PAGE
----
Back in December, I wrote a blog entitled “Outcome Based Marketing: Who’s Doing it?” I had a number of helpful conversations with readers (thank you) through the MindTree web site; as well as through LinkedIn.
One of the conclusions I came away with is that the traditional marketing funnel has become outdated, as it doesn’t reflect the customer-centric marketing approach that many of us have adopted. Marketers need to become more comfortable with this fact and adopt a framework that is relevant and effective in measuring 21st century marketing activities.
Increasingly prospects are taking a nonlinear approach in getting to know your company. There is a plethora of touch points before “commitment” with an executive; and an equal number of channels that are in play today.
Take this example below. How would you determine which of these activities led to a prospect to become a client (i.e. commitment)?
In the traditional marketing funnel, there are usually three steps in the sales cycle before commitment (sales): awareness, interest and evaluation. Some of these touches align easily to the steps. For example, the first touch point is usually awareness. But then it becomes murky for marketers. When did the prospect move from awareness to interest? Was it when he/she received the follow-up email? Or maybe when they browsed the web site?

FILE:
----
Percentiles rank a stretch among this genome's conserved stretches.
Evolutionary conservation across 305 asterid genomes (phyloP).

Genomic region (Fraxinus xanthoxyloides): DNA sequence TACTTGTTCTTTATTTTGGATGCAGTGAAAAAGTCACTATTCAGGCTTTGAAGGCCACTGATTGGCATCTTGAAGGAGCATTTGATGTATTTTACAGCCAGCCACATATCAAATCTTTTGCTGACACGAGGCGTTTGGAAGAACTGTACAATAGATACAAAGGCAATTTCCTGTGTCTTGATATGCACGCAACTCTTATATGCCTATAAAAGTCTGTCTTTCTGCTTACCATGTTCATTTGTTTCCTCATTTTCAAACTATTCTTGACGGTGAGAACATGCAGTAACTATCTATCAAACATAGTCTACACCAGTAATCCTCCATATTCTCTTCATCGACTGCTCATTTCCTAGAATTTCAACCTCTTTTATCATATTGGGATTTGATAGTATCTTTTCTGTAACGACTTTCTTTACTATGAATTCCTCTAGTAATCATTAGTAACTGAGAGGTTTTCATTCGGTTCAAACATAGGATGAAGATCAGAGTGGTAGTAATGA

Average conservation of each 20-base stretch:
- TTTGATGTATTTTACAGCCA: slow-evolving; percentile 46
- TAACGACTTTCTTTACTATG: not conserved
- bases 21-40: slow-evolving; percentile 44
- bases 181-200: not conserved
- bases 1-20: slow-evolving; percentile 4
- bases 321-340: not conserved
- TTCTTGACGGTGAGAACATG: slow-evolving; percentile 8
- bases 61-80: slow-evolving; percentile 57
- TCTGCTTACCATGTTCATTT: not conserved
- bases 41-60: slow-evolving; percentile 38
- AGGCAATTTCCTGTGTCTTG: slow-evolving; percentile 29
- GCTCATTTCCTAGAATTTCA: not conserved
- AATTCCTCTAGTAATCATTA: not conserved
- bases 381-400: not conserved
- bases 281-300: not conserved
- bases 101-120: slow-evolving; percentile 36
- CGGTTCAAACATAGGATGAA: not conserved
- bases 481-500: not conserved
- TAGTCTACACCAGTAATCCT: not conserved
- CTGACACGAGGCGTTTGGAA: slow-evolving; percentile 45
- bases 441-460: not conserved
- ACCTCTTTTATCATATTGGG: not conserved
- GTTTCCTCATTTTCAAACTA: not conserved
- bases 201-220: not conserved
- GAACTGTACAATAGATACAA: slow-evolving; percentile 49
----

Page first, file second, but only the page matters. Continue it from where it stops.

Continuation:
Does it even matter?
Forrester Research writes about creating a Customer Life Cycle (CLC) that is better at matching customer activities to your marketing approach. One of the models I have read about in their recent research looks like this:
What makes this model more attractive than the traditional marketing funnel is that it is easier to map the touch points to the 4 stages of the Customer Life Cycle. It is also more flexible – one could have many touch points in “Explore, Buy and Engage” (usually there is only one touch point, the first, that gets credited with “Discover”). However, to me the best part about Forrester’s CLC model is that it is an outcome based model that puts the focus on the customer and shows the importance of retention activities like loyalty – creating raving fans and repeat purchase.